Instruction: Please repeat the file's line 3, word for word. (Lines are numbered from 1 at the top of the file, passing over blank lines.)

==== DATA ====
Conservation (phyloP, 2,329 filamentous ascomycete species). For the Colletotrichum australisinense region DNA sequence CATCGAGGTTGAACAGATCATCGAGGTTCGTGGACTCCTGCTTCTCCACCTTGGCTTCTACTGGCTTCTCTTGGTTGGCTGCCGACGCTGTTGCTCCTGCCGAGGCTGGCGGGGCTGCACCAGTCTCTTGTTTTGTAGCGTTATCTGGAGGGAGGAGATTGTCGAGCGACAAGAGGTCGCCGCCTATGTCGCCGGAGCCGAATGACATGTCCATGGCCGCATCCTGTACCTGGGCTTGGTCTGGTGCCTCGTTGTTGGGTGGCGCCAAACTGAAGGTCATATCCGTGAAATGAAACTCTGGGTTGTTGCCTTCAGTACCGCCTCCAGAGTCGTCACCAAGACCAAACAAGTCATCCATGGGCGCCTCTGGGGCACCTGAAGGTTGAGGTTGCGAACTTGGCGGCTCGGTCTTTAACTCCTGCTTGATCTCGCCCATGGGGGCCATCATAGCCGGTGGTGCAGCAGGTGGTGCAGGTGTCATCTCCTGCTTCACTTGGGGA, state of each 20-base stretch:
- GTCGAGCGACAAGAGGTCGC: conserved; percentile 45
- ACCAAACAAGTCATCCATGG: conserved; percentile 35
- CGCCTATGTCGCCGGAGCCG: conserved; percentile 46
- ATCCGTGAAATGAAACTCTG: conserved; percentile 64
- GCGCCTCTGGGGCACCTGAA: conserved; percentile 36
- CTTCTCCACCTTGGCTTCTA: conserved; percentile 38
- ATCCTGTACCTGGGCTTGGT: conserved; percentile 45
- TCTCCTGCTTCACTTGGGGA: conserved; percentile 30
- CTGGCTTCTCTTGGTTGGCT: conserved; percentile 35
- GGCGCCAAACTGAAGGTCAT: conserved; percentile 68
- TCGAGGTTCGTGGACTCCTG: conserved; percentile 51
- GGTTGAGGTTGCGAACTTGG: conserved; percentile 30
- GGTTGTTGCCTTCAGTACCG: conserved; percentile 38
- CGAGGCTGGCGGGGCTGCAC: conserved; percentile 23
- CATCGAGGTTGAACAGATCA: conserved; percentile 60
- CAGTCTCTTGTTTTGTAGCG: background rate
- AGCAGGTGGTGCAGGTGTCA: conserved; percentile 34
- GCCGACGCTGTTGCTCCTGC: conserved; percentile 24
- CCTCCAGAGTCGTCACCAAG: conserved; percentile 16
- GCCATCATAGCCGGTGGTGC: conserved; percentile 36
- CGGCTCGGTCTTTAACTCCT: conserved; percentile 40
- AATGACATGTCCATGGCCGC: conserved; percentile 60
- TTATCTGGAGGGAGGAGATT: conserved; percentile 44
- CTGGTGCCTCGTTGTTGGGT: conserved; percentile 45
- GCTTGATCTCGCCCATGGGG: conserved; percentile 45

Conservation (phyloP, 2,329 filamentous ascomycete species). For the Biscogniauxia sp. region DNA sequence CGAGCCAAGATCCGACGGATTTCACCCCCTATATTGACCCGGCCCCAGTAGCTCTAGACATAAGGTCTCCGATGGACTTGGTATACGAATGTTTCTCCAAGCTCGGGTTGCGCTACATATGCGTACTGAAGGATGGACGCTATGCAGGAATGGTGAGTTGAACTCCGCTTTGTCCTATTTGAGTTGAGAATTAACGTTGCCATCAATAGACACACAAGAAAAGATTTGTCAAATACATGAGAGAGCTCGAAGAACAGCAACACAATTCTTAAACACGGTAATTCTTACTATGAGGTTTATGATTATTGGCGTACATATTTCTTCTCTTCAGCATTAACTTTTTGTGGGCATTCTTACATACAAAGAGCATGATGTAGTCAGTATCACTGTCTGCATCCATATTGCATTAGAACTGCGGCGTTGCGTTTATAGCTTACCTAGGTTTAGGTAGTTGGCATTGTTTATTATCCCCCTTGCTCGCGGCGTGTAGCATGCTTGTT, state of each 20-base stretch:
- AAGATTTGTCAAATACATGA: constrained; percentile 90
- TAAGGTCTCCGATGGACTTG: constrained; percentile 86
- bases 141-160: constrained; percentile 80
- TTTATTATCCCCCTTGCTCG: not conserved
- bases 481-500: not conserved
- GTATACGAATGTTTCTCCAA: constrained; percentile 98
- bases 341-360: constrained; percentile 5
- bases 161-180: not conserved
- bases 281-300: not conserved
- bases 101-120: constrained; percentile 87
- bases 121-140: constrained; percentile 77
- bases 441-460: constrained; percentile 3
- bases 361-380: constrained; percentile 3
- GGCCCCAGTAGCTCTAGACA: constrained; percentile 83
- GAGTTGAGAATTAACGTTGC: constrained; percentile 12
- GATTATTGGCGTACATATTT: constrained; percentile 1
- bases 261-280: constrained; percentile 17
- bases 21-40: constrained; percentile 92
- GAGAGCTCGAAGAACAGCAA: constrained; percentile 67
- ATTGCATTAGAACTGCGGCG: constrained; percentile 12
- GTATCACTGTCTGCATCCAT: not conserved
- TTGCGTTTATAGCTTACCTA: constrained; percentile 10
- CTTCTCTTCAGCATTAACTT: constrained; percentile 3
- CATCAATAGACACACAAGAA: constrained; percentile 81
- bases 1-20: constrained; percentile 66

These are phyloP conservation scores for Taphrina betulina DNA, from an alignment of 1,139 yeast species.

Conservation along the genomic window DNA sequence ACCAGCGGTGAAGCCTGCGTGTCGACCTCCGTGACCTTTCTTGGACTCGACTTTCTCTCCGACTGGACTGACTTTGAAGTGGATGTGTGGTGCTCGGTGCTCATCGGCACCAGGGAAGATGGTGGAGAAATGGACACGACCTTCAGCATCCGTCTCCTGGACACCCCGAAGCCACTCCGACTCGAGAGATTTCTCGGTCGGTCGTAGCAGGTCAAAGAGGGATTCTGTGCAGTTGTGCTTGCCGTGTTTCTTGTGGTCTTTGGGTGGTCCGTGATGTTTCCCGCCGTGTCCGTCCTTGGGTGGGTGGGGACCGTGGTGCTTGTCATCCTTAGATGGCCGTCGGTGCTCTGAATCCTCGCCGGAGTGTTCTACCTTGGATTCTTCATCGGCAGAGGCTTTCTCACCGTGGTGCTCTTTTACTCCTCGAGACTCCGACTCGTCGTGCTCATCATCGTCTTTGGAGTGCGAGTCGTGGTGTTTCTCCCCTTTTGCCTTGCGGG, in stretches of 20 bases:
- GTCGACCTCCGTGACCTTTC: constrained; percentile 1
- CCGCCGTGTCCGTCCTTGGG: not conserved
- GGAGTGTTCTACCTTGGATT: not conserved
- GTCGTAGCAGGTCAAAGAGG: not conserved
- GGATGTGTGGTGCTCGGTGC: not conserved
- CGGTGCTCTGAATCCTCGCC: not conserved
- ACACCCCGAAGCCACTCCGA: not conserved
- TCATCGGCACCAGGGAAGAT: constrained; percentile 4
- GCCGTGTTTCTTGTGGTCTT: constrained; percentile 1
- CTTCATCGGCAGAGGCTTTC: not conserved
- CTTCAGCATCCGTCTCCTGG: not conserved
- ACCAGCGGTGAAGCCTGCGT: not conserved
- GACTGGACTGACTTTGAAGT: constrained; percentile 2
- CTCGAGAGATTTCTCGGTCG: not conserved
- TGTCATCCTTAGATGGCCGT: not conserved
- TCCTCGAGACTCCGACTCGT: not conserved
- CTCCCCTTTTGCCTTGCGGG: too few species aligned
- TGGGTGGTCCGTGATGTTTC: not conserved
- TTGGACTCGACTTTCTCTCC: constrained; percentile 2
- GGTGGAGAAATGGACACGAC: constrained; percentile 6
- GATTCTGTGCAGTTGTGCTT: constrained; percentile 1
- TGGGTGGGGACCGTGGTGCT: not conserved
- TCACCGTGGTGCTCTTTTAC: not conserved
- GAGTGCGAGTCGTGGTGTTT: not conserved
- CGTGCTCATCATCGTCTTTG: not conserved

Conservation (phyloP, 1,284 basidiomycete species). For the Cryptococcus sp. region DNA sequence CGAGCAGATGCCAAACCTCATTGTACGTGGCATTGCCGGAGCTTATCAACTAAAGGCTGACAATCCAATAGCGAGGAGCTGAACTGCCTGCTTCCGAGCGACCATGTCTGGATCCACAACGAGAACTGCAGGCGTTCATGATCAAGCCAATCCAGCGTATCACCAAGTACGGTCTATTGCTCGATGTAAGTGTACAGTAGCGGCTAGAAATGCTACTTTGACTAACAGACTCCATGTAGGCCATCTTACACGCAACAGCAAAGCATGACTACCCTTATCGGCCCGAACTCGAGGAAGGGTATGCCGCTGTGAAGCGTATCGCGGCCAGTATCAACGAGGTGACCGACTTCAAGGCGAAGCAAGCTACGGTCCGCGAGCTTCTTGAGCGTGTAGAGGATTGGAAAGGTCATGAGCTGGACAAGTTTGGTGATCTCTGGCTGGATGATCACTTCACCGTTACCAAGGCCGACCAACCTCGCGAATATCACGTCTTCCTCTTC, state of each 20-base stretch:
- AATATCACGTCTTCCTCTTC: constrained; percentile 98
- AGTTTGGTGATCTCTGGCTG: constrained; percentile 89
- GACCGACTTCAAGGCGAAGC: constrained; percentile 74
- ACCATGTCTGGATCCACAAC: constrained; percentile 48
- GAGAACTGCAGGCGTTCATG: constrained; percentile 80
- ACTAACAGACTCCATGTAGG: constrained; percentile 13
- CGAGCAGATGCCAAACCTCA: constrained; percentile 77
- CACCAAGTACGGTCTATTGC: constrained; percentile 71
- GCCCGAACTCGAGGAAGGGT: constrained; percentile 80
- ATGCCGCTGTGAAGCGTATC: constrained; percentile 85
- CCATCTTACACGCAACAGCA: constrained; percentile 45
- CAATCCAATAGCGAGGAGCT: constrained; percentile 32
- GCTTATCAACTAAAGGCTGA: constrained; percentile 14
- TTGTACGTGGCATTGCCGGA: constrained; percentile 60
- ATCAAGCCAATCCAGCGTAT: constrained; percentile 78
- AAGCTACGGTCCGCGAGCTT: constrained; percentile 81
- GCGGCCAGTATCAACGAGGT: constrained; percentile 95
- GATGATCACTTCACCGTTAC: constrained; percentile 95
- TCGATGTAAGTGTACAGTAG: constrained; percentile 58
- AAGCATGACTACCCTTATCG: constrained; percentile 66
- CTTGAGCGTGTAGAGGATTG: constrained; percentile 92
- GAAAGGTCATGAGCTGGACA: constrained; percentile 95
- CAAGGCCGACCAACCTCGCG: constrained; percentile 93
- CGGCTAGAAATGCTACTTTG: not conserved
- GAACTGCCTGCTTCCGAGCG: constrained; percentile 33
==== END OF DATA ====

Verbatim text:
- ACCAAACAAGTCATCCATGG: conserved; percentile 35